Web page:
The majority of people know that smoking is bad for their health and are well versed on the risks they run every time they take a puff. They know that smoking is a major cause of many different types of cancer and that it can also lead to chronic lung conditions, heart disease, and more. But the impact that cigarettes can have on oral health is not as well known.
Why Do Cigarettes Stain Teeth?
Cigarettes restrict blood flow, which can impact on the body’s ability to heal itself, and smokers are also more likely to produce large amounts of dental plaque. As a result, smokers are more likely to suffer from chronic dental issues, such as gum disease and cavities.
The only way to eradicate this risk is to stop smoking altogether, but even that won’t fix the issue entirely. High levels of nicotine and tar, in combination with increased dental plaque, can lead to yellowed enamel and dentin, which means the teeth are stained both on the surface and underneath. These issues can remain even after the habit is kicked, leading to a great deal of stress for the ex-smoker.
But there are ways to remove cigarette stains on teeth, and this applies both to former smokers and to current smokers, albeit with some varying approaches depending on which camp you’re in.
How to Remove Cigarette Stains from Teeth
Removing cigarette stains is a two-step process, as there are two different stains to tackle: extrinsic and intrinsic. In layman’s terms, these are the exterior and interior stains. There are a multitude of different causes for these types of stains and they are removed in different ways. The issue with cigarette teeth stains in particular is that they can impact both the inner and outer tooth and therefore need to be tackled as follows:
The first step is to reduce the build-up of plaque in your mouth. If you’re brushing several times a day and have good oral hygiene then you can skip this step, but only if you’re absolutely sure that is the case. Nearly 50% of Americans don’t floss daily (essential for removing plaque in those hard-to-reach places) and a huge number don’t brush often or correctly.
You can use a teeth whitening toothpaste in addition to mouthwash, but don’t expect this to turn your teeth completely white. That toothpaste will only scrub away the external stains by removing the plaque, while the mouthwash will reduce the build-up of bacteria and prevent further stains from developing.
The second step is to bleach your teeth. This is really the only way to remove stains caused by food, drink, and cigarettes, as well as discoloration that results from age (unfortunately, our teeth naturally lose their pearly sheen as we age).
This is where Snow Teeth Whitening Kit comes in. We developed our formula to be safe for repeated use at home. Its patented, unique formula doesn’t damage your teeth like other formulas do, so it won’t cause extreme sensitivity, but it will still remove those stains and bring back that luster.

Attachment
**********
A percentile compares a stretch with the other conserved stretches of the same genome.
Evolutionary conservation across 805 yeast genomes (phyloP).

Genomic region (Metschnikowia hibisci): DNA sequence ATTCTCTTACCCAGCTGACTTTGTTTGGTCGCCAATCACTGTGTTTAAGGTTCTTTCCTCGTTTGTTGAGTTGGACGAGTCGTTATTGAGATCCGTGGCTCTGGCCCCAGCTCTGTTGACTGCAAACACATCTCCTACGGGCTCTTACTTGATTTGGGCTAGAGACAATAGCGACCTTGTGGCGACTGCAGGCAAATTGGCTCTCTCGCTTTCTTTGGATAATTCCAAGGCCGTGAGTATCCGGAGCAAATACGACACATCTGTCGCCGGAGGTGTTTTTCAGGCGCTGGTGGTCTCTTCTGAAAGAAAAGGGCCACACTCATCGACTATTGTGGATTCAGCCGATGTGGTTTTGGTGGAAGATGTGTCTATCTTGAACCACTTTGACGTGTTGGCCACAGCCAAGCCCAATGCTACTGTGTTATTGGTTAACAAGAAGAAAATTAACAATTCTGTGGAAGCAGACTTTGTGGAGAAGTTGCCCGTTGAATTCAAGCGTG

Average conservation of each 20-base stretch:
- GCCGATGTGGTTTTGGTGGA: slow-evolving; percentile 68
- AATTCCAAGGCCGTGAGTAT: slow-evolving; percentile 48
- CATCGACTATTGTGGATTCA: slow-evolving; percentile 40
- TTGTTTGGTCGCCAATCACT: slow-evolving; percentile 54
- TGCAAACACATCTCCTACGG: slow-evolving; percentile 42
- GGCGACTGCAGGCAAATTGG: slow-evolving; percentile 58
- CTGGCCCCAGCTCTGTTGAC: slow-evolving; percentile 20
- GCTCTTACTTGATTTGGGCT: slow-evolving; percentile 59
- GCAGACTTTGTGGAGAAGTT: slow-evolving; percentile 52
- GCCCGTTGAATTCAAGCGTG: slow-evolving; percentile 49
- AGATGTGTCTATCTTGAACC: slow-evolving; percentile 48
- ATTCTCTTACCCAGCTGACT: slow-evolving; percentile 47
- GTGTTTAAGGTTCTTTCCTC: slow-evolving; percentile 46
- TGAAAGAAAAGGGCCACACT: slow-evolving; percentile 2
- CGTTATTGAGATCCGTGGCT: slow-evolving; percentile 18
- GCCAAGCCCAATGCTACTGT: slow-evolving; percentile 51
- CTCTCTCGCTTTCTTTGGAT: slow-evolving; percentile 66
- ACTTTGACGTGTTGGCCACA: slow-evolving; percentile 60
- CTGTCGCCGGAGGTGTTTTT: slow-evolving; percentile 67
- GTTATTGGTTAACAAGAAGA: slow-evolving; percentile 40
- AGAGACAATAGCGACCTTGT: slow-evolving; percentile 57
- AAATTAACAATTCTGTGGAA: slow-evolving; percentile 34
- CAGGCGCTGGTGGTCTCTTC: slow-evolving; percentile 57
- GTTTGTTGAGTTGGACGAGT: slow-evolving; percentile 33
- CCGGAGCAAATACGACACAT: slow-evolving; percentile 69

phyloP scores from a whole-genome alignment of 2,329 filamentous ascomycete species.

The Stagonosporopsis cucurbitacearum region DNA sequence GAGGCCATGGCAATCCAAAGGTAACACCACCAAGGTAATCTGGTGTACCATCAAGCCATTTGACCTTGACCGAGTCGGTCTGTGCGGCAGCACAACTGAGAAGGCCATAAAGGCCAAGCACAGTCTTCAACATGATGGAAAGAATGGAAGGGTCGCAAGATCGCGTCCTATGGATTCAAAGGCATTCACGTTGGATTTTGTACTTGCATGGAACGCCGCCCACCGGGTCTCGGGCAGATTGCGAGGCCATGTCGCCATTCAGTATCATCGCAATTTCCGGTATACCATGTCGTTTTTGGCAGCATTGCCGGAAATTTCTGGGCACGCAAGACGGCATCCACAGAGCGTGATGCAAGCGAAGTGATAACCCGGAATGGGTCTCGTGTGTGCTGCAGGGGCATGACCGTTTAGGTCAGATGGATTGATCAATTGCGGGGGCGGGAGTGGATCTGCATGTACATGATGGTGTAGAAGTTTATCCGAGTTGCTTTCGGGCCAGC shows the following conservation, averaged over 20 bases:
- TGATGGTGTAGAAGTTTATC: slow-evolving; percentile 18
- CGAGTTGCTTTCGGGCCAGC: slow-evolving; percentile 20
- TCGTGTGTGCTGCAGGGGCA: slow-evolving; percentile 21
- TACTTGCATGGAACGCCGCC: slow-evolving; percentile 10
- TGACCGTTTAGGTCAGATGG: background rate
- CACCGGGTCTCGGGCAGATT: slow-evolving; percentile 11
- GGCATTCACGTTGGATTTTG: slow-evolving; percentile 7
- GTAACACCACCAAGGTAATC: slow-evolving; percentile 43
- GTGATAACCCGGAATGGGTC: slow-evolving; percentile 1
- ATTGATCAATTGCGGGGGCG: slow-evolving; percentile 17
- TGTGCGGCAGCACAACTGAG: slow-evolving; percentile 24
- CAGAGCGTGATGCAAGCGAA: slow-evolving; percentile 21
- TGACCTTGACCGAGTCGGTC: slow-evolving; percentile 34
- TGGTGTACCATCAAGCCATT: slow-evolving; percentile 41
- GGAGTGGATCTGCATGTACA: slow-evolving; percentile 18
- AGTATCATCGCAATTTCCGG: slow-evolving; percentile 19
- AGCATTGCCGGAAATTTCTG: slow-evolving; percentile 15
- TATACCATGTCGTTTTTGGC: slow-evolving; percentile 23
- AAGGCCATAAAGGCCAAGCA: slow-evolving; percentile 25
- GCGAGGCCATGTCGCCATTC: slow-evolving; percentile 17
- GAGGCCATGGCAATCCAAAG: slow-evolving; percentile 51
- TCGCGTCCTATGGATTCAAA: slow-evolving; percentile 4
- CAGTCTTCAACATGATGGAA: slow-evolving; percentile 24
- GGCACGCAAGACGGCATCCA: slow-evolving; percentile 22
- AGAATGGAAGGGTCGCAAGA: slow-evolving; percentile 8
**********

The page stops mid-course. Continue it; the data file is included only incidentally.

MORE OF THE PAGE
You can buy Snow Teeth Whitening here at a fraction of the price that you’d pay for a professional teeth whitening service. Just follow the instructions in the box or in our many videos. You should notice some serious improvements following the first application, but as discussed below, you may need to use it again in the future if you continue to smoke.
Getting Rid of Cigarette Stains After you Stop Smoking
The developed world is finally waking up to the dangers of smoking. In the United States there are fewer smokers than ever, with rates dropping from 42% of the population in the 1960’s to 20% in the early 2000’s and around 15% now. A lifelong smoker that bids farewell to these toxic sticks can expect to see positive results in just a few days, with everything from cardiovascular health to oral health (and even hearing) all improving.
But it may take longer for their teeth to return to their previous pearly-white state. In fact, while there will be an immediate improvement in oral health following smoking cessation, that natural whiteness won’t return unless bleaching agents are used, as mentioned above.
Contrary to what those whitening toothpastes would have you believe, no amount of brushing will eradicate stains that have developed on the inner surface of the tooth. It can certainly scrub the enamel clean, but if the yellowness is a result of dietary stains (including coffee, wine and tea as well as cigarettes) or factors like age and disease, then the only fix is to bleach them.
Getting Rid of Cigarette Stains While you Smoke
The Snow Teeth Whitening Kit can also be used successfully by someone who continues to smoke. However, even with regular brushing, flossing, and optimal oral health the yellowing will return and the teeth whitening process will need to be repeated at a later date.
The only way to keep it at bay completely is to stop smoking and to reduce other factors that can lead to discoloration, while using Snow to reset, undoing the damage done by years of smoking and taking your teeth back to their natural whiteness.
Smokers should also pay close attention to their oral health, especially as they age. Age and smoking are both big risk factors for dental decline, and it’s not just an aesthetic or practical issue either, as gum disease and bad oral health has been closely linked with heart problems and other serious health issues.
Your dentist was right all along—good oral health really does have a massive impact on your quality of life. If nothing else, it’ll keep those tooth extractions, fillings, and painful root canals to a minimum!